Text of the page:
Oct. 3, 2008
Bill Little, Texas Media Relations
BOULDER, Colo. -- With lofty dreams and focused goals, Texas embarks on their Big 12 schedule on Saturday. And 12 years deep into the league that has become a national power, the Longhorns find themselves on an excursion that will take them through half of what was the old Big Eight Conference during the next four weeks.
Colorado, Oklahoma, Missouri and Oklahoma State are the `Horns' next opponents.
Of the four, two - Oklahoma and Oklahoma State - are fellow rivals within the South Division of the Big 12. Three of UT's last four games, against Texas Tech, Baylor, Kansas and Texas A&M - will come against old Southwest Conference foes.
When the league was formed, most folks thought the North Division, with Nebraska, Kansas State and Colorado heading a group that also included Missouri, Iowa State and Kansas, would be the stronger half of the conference.
But with Texas and Oklahoma leading the way, and Texas Tech, Oklahoma State, Baylor and Texas A&M competing for slots as well, the South quickly rose to prominence.
By chance, Texas's schedule included alternating home and home games with three north division teams, and to start with, the presence of Nebraska, Kansas State and Iowa State seemed to make the home and home in those years the most treacherous.
Now, along comes 2008, and four of the Longhorns' next five opponents are unbeaten as league play begins. Missouri and Kansas both are coming off of superlative years last season, and Oklahoma, Oklahoma State and Texas Tech join them in the nation's top 25 as league play begins.
The only loss of the Colorado, Oklahoma, Missouri, Oklahoma State and Texas Tech swing belongs to the Buffaloes, which fell to Florida State in Jacksonville last weekend.
So if you want good, you got it, pal.
Colorado's win over West Virginia solidified a reputation for playing well at home, and as the Longhorns head to the mountains, the old adage of "take `em one at a time" is the only safe way to approach this pending gauntlet.
It's the perfect way for the Longhorns to begin their quest for a Big 12 South Division title as they travel into hostile territory to play the Buffaloes. Texas under Mack Brown has been tremendous on the road in league play. Taking the neutral-site Oklahoma game out of the mix, the Longhorns have lost only to Texas Tech, Kansas State and Texas A&M on the road in the 21st century.
The two games Brown's Longhorns have played at Boulder both had particular significance. The first, in 2000, may have been the most pivotal. Texas was coming off of a crushing loss to Oklahoma, and was 3-2 on the season when Brown issued a challenge to his team before the trip to Boulder.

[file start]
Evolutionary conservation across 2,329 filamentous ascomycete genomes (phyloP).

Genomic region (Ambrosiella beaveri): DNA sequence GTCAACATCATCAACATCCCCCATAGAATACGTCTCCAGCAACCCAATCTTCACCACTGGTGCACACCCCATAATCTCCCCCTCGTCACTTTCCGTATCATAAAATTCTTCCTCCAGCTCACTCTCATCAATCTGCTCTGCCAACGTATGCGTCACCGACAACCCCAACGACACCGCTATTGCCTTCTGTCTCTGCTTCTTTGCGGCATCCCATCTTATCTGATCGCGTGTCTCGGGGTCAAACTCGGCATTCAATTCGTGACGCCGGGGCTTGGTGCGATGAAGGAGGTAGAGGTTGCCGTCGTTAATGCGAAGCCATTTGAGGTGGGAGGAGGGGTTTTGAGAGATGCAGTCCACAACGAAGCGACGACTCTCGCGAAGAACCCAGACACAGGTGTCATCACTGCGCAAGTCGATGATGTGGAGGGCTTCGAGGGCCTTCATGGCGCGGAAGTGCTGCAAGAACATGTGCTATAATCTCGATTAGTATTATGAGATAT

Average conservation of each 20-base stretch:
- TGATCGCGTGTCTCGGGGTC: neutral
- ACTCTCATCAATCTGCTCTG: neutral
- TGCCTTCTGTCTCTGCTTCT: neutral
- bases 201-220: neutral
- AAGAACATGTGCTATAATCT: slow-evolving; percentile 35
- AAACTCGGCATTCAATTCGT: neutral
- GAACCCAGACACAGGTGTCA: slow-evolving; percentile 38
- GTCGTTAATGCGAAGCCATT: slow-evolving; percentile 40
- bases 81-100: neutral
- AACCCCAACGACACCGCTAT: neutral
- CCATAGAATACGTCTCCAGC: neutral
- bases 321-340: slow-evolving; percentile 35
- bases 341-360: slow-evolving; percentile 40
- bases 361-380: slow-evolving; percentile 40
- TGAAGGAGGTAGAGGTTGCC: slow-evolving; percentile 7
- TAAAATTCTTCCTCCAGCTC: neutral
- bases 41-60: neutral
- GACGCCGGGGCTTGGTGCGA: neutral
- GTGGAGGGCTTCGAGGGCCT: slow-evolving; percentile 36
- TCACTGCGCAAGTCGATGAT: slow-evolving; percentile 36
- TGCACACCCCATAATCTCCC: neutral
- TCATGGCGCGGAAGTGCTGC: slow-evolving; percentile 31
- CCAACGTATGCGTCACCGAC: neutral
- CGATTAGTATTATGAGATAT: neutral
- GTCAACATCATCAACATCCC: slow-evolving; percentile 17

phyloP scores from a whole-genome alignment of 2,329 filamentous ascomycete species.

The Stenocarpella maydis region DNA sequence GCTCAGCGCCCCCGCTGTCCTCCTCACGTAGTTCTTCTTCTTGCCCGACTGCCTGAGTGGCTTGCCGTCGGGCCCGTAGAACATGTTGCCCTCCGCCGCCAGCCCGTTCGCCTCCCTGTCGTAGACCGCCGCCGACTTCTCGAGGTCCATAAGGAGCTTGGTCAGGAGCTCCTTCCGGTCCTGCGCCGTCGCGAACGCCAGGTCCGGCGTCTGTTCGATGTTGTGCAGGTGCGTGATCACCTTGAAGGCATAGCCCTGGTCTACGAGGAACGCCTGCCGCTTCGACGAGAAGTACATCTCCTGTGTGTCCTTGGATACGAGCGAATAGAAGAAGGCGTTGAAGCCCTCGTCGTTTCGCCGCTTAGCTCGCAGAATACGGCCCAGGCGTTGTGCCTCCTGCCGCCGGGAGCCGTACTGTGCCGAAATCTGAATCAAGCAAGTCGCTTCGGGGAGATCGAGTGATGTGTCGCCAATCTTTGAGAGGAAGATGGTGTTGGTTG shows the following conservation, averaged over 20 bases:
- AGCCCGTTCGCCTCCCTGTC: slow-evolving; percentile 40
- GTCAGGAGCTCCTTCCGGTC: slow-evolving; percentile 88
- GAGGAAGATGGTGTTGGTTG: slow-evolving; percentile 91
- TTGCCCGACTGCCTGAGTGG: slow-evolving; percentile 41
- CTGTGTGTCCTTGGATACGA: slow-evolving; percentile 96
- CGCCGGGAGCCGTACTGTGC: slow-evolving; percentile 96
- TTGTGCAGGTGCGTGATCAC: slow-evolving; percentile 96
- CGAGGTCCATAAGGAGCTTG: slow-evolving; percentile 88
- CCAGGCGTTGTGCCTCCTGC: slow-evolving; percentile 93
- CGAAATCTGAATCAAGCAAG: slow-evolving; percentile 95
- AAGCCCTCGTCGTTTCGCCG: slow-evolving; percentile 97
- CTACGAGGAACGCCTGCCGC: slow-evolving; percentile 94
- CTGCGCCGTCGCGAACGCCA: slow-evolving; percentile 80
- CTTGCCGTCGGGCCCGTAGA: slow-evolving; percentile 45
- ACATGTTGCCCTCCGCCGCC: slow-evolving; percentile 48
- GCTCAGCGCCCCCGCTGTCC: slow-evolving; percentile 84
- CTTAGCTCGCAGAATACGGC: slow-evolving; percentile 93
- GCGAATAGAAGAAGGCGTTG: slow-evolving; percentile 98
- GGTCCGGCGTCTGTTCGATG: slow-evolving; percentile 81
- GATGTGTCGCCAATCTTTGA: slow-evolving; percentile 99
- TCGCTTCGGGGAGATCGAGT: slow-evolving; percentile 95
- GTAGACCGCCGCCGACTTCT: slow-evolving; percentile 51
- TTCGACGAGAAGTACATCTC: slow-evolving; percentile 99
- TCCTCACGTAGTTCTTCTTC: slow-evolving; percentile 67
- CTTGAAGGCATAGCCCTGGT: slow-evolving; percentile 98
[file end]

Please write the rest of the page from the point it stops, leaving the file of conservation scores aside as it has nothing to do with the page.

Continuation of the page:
He told them basically that "anybody who steps on the bus to go to this game, be it a player, coach, manager or trainer, needs to have a purpose."
Texas won, 28-14 - the first of six straight victories.
In 2004, again the Longhorns were searching for an identity. The future Rose Bowl champs had lost to Oklahoma, 12-0, suffering their first shutout in almost 300 games. Next had come a narrow win at home over Missouri, and then a rebounding 51-21 triumph at Texas Tech.
Now, against the eventual North Division champs, Vince Young was in his second game of the revival of his career that came after the narrow win over Missouri. Texas, again challenged to play with a purpose, got one of its best defensive efforts of the year in a 31-7 victory.
This time, the Buffaloes are banking on a repeat of last year's stunning upset of Oklahoma. In a season where upsets have already stunned the college football world, Texas is well aware of the danger. But it is also aware of its own potential.
Mack Brown and his staff have made it clear. The motto of, "You have to be consistently good to be great," is a clear message. What is even more clear is that in today's world of college football, it is not necessarily the best team or the best program that wins the day, it is the team that plays the best that day.
That is why, one more time, Brown has emphasized the importance of doing what you came to do. The psychology of the game of football that he carries with him has come from many sources. Most important is to approach the game with the attitude of playing to win, and not with a concern of playing not to lose.
The first goal for any Texas team is to win the season opener. The second is to win the Big 12 South. Saturday in Boulder, that quest begins. If you are going up some stairs, it is important to remember that the first thing you do is take the first step.
So far, this has been a football team that has been fun to coach, and fun to watch, largely because they are having fun playing a game. On a chilly night in Boulder, the second season begins. A team nobody thought much of before the season is now the No. 5 team in the country.
What I have always noticed about the mountains, and what really makes them so cool, is that when you reach one peak, there is another higher one just beyond. Texas and Colorado will play in the foothills Saturday. The peaks are out there, if you choose to go and get them.